Letters

Letters 07-27-2015

Next For Brownfields In regard to your recent piece on brownfield redevelopment in TC, the Randolph Street project appears to be proceeding without receiving its requested $600k in brownfield funding from the county. In response to this, the mayor is quoted as saying that the developer bought the property prior to performing an environmental assessment and had little choice but to now build it...

Defending Our Freedom This is in response to Sally MacFarlane Neal’s recent letter, “War Machines for Family Entertainment.” Wake Up! Make no mistake about it, we are at war! Even though the idiot we have for a president won’t accept the fact because he believes we can negotiate with Iran, etc., ISIS and their like make it very clear they intend to destroy the free world as we know it. If you take notice of the way are constantly destroying their own people, is that living...

What Is Far Left? Columnist Steve Tuttle, who so many lambaste as a liberal, considers Sen. Sanders a far out liberal “nearly invisible from the middle.” Has the middle really shifted that far right? Sanders has opposed endless war and the Patriot Act. Does Mr. Tuttle believe most of our citizens praise our wars and the positive results we have achieved from them? Is supporting endless war or giving up our civil liberties middle of the road...

Parking Corrected Stephen Tuttle commented on parking in the July 13 Northern Express. As Director of the Traverse City Downtown Development Authority, I feel compelled to address a couple key issues. But first, I acknowledge that  there is some consternation about parking downtown. As more people come downtown served by less parking, the pressure on what parking we have increases. Downtown serves a county with a population of 90,000 and plays host to over three million visitors annually...

Home · Articles · News · Art · Surrealist FOLK: The Kelli Snively...
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Surrealist FOLK: The Kelli Snively Show goes far beyond the Ordinary at Crooked Tree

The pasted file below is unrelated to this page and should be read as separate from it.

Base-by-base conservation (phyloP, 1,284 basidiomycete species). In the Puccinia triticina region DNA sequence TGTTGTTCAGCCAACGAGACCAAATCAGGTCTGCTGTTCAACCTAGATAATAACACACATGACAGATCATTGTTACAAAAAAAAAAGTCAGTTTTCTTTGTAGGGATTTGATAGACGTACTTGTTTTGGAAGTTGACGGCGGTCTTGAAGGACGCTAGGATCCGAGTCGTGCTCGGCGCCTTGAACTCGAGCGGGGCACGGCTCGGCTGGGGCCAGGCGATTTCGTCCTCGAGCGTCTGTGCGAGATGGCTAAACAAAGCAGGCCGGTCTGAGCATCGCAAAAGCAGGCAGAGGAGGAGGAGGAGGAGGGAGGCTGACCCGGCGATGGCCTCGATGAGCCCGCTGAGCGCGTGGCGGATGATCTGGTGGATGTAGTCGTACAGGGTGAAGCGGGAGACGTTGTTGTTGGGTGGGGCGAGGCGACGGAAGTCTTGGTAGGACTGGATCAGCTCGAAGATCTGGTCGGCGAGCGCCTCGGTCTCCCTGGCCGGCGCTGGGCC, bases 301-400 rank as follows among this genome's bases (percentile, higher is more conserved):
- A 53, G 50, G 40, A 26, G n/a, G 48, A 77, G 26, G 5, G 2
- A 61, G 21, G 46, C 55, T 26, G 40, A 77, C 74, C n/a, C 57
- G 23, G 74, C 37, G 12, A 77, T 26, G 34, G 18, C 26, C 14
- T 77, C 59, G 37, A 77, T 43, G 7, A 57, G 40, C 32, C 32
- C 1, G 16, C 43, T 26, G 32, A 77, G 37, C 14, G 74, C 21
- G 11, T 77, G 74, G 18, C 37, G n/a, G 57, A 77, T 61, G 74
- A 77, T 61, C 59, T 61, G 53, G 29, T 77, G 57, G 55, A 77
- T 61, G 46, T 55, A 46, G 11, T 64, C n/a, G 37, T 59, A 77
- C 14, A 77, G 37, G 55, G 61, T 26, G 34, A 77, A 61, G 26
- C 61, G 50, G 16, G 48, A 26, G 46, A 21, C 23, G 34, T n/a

- October 14th, 2004
Local favorite and nationally-acclaimed artist Kelli Snively calls her work “Surrealist Folk,” and even the casual visitor will probably recognize why at her one-woman show at Crooked Tree Arts Center in Petoskey this month.
As with much of the folk art of the 19th century (indeed, back to the Middle Ages), Kelli’s medium is oil paint on wood and her subjects are rendered with the same strict two-dimensionality as such past masters of the medium as Grandma Moses.
Yet there is nothing of the follower in Kelli Snively. She imbues her work with a private, warm-hearted vision that is both whimsical and contemporary. Her paintings tweak the folk and naive art traditions of the past with a post-modern wink.
Snively is a Harbor Springs native and is the sister of noted folksinger Kirby. She was drawn to a career in art after receiving a BFA in photography at Western Michigan University. Her current medium of choice is oil on wood. “I don’t use wood as a substitute for canvas,” she says. “I paint on wood by choice. It is integral to what I do. I find old, wood picture frames, serving trays, assorted scraps of discarded wood and work with them until an image for a new piece pops into my head.”
The result is a refreshing change from the sort of Northern Michigan impressionism found in so many local galleries. “A nice change from sailboats and porch geraniums,” said Jenny Feldmann of Pooter Olooms Antiques in a Traverse, The Magazine article. “She’s one of the genuine talents up here.”
Snively’s work has been exhibited in galleries across the country, including New Jersey, Michigan, Colorado and Florida. She has also exhibited in Spain and in the Virgin Islands. Her work is perhaps best known to residents of Northern Michigan who frequent Pooter Olooms, the Harbor Springs gallery that prompted Kelli’s move back home 13 years ago after having spent several years in New York City.
Some of her images are best described by the titles she gives them: “Angel in a Pickup Truck,” or “Two People in a Fish” or “Lady with a Cactus Hat.” Snively will talk about her work and answer questions during a presentation Tuesday, October 12, at 10 a.m., as part of the Coffee At Ten series held in the Edith Gilbert Gallery of Crooked Tree Arts Center.
The Kelli Snively Show will be on exhibit at the Crooked Tree Arts Center through November 5, 2004. Gallery hours are 9 a.m. through 5 p.m. Monday through Friday and 10 a.m. through 4 p.m. on Saturdays.


 
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